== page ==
Although this is an inherently subjective determination, you must be able to show exceptional ability in science, art, or business that is beneficial to the US economy, culture, or educational system. Your ability must be, well beyond the level of ability that is normally encountered in your field.

National Interest Waiver

You may be granted a National Interest Waiver if your residence and employment in the United States will benefit the US enough to justify waiving the normal labor certification program requirement and granting you permanent residence directly. You don’t necessarily need an advanced degree or exceptional ability to qualify for a National Interest Waiver, because the determination is highly subjective.

You can obtain an employment-based immigrant visa using any of the three above-described pathways.

EB-3 Status

EB-3 status offers an immigrant visa and a green card to certain skilled workers, professionals, and unskilled workers. These terms are defined as follows:

  • “Skilled workers” are workers whose jobs require at least two years of experience or training to perform–in other words, they are not entry-level positions. Additionally, the job cannot be temporary or seasonal, as certain agricultural jobs are. Certain types of post-secondary education can be treated as “training” for the purpose of qualifying under EB-3 status.
  • “Professionals” are workers whose positions require at least a bachelor’s degree or its foreign equivalent.
  • The “unskilled workers” subcategory is for workers performing labor that requires less than two years of experience or training and is not seasonal or temporary. There is a cap of only 10,000 visas per year, meaning that applicants may have to wait years before their priority date arrives and allows them to obtain a visa.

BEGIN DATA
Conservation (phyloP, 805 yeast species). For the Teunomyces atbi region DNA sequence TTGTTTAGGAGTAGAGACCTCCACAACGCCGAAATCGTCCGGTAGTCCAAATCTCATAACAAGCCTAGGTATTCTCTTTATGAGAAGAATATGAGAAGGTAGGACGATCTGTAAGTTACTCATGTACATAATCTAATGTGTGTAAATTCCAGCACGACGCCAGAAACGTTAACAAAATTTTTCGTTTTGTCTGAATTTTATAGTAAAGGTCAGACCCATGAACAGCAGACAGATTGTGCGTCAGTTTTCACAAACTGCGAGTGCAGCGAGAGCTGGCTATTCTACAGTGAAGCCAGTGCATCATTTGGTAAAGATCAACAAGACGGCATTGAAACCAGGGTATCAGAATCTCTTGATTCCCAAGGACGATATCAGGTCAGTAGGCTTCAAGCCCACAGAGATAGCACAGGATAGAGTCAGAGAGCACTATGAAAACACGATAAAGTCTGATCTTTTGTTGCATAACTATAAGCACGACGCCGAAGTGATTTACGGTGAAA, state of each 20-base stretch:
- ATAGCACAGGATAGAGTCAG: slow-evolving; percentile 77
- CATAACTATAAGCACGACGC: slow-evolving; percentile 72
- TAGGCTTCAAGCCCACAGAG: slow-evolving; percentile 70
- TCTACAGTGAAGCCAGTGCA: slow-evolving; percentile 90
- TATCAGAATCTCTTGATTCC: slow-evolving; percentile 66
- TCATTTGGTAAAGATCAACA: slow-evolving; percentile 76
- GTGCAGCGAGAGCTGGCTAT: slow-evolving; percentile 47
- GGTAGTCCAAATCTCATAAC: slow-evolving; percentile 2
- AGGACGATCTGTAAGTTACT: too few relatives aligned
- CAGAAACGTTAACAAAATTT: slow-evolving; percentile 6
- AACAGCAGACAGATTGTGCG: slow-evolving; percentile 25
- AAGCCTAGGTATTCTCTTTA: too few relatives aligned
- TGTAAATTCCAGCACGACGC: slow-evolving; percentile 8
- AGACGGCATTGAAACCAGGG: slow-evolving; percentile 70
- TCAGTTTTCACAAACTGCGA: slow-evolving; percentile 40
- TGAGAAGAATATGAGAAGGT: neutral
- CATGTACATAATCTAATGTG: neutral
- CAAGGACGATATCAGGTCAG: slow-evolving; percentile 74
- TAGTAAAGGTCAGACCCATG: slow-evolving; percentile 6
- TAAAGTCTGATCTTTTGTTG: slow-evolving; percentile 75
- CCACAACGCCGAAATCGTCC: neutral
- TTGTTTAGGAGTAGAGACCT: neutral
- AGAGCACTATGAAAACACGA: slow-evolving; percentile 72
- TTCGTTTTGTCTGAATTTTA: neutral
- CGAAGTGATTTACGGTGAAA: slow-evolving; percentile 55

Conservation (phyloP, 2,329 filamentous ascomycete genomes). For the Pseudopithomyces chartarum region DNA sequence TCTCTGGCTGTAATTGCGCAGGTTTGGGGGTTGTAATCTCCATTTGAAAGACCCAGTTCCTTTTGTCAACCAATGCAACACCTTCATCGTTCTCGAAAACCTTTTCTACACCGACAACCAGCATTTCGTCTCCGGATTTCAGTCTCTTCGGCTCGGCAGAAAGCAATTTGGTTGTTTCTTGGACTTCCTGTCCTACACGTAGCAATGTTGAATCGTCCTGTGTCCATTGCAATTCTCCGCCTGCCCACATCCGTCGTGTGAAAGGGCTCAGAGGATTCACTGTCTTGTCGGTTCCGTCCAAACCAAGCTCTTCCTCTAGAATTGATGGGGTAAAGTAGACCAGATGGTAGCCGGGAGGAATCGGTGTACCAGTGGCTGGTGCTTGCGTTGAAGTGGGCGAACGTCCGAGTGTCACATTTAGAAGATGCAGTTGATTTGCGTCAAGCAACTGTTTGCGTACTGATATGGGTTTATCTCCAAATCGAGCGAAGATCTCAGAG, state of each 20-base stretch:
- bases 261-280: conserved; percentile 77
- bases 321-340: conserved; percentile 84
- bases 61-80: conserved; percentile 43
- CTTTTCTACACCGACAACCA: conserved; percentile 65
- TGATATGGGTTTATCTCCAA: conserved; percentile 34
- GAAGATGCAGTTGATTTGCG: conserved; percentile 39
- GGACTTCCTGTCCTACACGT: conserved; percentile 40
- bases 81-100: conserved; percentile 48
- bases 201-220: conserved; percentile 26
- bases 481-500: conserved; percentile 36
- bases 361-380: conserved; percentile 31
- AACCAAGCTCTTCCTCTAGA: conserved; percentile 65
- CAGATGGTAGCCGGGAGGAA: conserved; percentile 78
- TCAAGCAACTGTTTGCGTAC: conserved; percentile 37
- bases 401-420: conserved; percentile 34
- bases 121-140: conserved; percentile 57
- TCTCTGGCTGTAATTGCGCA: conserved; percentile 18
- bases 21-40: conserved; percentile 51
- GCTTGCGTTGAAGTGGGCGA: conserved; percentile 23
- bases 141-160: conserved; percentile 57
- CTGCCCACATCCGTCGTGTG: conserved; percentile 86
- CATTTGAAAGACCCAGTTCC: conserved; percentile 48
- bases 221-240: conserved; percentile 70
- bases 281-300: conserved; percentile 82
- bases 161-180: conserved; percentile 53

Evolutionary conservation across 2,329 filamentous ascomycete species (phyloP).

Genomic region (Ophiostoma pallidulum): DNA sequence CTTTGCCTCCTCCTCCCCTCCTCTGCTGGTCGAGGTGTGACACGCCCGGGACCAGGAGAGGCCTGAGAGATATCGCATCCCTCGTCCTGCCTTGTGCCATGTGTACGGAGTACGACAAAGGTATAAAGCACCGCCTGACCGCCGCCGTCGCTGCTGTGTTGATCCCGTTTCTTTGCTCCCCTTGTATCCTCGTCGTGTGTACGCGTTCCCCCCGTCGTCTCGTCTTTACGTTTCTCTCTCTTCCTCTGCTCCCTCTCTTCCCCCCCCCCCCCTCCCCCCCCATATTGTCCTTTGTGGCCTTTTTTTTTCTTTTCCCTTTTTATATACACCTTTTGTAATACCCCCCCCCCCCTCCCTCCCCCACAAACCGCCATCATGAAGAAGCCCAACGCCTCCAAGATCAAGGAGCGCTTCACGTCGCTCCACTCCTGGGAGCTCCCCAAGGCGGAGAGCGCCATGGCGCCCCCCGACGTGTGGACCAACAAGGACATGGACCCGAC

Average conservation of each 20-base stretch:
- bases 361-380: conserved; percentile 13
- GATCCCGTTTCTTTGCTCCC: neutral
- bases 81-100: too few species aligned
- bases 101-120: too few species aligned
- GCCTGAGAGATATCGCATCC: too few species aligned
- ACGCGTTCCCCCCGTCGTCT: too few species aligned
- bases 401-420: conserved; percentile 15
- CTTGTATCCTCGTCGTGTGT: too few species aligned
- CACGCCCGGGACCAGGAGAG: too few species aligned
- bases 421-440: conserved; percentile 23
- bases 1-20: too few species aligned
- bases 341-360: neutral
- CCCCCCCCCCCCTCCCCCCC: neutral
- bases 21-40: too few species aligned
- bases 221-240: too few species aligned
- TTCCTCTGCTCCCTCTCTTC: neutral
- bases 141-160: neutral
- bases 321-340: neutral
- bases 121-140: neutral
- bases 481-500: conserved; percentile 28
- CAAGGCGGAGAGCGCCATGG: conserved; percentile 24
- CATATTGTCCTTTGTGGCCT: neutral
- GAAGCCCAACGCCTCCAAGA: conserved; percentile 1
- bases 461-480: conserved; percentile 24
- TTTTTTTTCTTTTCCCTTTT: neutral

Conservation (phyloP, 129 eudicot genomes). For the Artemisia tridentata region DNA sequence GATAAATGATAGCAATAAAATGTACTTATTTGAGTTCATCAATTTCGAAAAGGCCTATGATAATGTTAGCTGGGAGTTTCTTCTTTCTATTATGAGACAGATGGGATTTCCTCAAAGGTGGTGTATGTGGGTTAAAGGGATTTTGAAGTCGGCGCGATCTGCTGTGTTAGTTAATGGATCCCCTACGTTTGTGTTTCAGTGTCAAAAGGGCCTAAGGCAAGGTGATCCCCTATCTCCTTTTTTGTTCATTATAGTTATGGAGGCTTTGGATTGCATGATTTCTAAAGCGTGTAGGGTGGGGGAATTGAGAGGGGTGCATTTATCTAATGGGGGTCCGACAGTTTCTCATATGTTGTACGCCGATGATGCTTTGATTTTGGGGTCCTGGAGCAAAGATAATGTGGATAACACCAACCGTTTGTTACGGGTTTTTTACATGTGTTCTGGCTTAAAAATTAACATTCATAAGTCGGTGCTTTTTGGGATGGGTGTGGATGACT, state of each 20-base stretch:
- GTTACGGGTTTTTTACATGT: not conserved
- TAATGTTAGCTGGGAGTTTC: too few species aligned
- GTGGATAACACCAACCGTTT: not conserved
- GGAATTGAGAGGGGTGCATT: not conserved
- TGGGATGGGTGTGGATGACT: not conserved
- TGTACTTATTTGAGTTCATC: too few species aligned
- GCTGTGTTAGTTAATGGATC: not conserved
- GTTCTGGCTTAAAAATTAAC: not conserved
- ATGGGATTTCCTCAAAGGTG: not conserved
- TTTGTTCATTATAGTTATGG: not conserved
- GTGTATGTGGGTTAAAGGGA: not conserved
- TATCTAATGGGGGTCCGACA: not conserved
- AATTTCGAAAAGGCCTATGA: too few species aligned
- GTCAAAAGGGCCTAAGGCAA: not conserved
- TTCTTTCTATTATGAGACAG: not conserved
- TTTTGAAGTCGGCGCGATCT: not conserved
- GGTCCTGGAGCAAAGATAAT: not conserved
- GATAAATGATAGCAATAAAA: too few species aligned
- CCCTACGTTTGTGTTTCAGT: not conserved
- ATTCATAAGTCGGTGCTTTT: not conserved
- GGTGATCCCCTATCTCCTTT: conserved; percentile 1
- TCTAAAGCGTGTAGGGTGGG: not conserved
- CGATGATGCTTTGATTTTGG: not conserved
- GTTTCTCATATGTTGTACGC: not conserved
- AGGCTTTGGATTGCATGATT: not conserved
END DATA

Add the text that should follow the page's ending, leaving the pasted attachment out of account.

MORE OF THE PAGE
How Our Immigration Attorneys Can Help You Obtain PERM Labor Certification

Numerous pitfalls await those who attempt to secure labor certification without the assistance of an experienced immigration attorney. Detailing your recruitment efforts is a particularly tricky matter that depends on many factors, including shifting political winds. Following are some tasks for which the assistance of an immigration attorney would be a good idea:

  • Stating the job requirements. You will need to consult with your attorney and let them help you draft this statement.
  • Determining whether further recruitment is necessary if the decision to recruit a foreign employee took place only after significant domestic recruitment efforts for the position occurred.
  • Responding to an audit. Audits can be expensive and time-consuming. When responding to an audit, every sentence has consequences, some of which may not be at all obvious.

Keep in mind that no attorney should be directly involved in designing or executing the recruitment process because this would cast doubt that the entire process might have been rigged. It might even trigger an audit.

Contact Us Today

Immigration law is a maze for the uninitiated. If you seek PERM labor certification, an experienced immigration lawyer can help guide you through the application process, maximize the odds against any unpleasant surprises and save you a lot of headaches. Contact the Herman Legal Group, LLC at 1-216-696-6170, or simply complete our online contact form to schedule a consultation with us. We look forward to working with you!